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Authors who bloat as they "mature" 
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Post Authors who bloat as they "mature"
In the "Recommend Me Some Fantasy Novels" thread, I briefly talked about George R.R. Martin's "Song Of Fire And Ice" series and how the latter novels have tended to bloat. I started thinking about other series I have read. Can consistent "page count" be an accurate measure of how well a story was thought out? If an author takes 350 pages to complete part 1, why does it take them 750 pages to complete part 5? Has the story really got that complex, and was that growth organic or did they just let it get out of control?

A good example is Harry Potter. Looking at the books on my shelf, they get progressively thicker and thicker. Couldn't Rowling have told "The Deathly Hollows" story in the space of "The [Philsopher's/Sorcerer's] Stone"? I remember on SNL when "Goblet of Fire" came out. Seth Myers quipped along the lines: "The new Harry Potter book is out and it comes in at over 700 pages long. The age range printed on the cover is children 9 to 14. That's not the recommended age but how long it will take them to read it."

Think of movies. Usually the origin story story winds up being longer than the subsequent chapters. Why do books tend to be different.

This is not confined to fantasy. Tom Clancy's spy novels got notoriously bigger and bigger as he went on.

And then you have authors who churn out works of a consistent range within 50 pages give or take. Clive Cussler comes to mind. Or David Eddings.

Look at Tolkien's "Lord Of The Rings". Now, that may be a special case because he wrote all 6 books at once and they were intended to be in one omnibus. But the longer books are in "The Fellowship of the Ring" and then stabilize in shorter volumes in the latter 2/3. That is a well thought out and reseearched series.

So what say you; in a general sense, is expanding book size a sign of a writer who loses their focus as they churn out novels, or is it a sign of a maturing author who is just giving their readers more of what they want?


Fri Jun 07, 2013 9:28 am
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Post Re: Authors who bloat as they "mature"
Johnny Larue wrote:
So what say you; in a general sense, is expanding book size a sign of a writer who loses their focus as they churn out novels, or is it a sign of a maturing author who is just giving their readers more of what they want?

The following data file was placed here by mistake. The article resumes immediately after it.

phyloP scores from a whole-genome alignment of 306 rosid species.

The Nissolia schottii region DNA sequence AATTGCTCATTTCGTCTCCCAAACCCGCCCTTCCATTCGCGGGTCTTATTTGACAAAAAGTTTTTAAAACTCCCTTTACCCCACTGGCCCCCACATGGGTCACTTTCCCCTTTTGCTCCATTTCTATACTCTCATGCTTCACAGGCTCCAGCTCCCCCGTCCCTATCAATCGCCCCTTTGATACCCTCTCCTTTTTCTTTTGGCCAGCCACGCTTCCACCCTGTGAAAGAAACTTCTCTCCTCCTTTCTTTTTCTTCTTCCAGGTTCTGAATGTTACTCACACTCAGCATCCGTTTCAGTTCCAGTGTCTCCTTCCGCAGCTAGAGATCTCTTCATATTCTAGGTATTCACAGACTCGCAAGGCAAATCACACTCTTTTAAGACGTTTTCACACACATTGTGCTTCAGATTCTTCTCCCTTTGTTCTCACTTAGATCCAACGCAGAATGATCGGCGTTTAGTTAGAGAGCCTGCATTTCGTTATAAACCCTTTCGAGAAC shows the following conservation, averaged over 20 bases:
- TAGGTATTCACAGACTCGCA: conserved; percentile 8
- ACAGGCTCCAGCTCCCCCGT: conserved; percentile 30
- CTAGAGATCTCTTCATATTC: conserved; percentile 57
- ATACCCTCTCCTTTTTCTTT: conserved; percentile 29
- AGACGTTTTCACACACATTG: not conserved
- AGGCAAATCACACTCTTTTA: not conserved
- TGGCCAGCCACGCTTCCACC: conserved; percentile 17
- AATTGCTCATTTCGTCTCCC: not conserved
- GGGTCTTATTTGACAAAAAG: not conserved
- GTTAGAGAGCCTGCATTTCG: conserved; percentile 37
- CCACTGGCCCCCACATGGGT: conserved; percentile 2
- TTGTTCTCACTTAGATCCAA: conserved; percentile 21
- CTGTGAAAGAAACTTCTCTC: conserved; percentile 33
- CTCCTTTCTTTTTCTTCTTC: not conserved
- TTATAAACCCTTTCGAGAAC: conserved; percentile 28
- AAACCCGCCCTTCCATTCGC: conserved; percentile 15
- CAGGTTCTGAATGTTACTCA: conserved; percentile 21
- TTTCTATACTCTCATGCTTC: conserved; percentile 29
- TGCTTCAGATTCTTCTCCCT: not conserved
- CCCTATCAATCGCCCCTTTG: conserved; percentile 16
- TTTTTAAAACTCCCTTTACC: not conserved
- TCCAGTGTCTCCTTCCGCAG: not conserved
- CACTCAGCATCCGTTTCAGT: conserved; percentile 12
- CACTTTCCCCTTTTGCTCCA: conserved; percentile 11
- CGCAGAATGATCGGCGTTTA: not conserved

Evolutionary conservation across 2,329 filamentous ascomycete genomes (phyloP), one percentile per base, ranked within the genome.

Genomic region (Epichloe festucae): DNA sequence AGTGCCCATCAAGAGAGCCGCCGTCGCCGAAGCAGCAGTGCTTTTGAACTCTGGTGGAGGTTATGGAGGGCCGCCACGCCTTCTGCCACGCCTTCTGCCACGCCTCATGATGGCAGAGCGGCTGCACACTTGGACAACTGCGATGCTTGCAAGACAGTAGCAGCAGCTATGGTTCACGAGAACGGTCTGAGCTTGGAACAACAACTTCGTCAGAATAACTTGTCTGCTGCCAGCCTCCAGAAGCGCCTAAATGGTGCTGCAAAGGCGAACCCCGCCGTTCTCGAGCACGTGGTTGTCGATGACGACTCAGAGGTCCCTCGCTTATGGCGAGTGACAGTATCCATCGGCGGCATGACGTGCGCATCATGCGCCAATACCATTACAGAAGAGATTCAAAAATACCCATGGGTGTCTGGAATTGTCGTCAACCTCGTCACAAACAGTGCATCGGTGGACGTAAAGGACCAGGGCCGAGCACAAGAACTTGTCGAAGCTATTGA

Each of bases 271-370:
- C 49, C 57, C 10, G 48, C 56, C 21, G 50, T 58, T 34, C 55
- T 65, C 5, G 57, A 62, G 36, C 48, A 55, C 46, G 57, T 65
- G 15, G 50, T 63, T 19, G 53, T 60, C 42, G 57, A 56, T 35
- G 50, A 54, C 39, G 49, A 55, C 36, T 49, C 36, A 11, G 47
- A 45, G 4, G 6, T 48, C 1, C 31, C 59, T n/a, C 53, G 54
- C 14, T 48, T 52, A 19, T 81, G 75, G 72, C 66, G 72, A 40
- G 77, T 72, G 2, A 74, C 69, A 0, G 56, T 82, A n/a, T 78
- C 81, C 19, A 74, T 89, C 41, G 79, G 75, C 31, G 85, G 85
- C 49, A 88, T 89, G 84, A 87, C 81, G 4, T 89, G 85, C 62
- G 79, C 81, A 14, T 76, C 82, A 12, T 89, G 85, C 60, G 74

I certainly don't think it is one or the other. It's an interesting topic, certainly.

Authors that go from shorter to longer (like Clancy) might simply be the result of having more editorial control -- I read somewhere that Clancy's first submitted draft of Hunt for Red October was nearly twice the size of the one that got published. On the other hand, some authors get bored and/or more ambitious, and want to tackle something on a bigger scale. When that's the case I'm all for it. When it's just an author exerting his power, I think it's lame -- trust the editors that got you that fame, dude.

Obviously a lot of the major players stay within a very close range. Guys like Lee Child and Michael Connelly flex their length more than you might think given their styles, but they are rarely too vastly different. George Pelecanos can be fairly all over the place with length. I'm not well versed enough in fantasy (hence the thread I started), but it is certainly not a genre that seems to discourage heft too emphatically.

It is true that concise writing, in any form, is good writing. But I've read 500+ page novels that were way more concise that 200+ page novels. A mature writer serves the story first. With guys like Martin and others writing for both hardcore fans and the mainstream, balancing the rabbit trails that super fans love and mild fans might not put up with is the battle.


Fri Jun 07, 2013 6:42 pm
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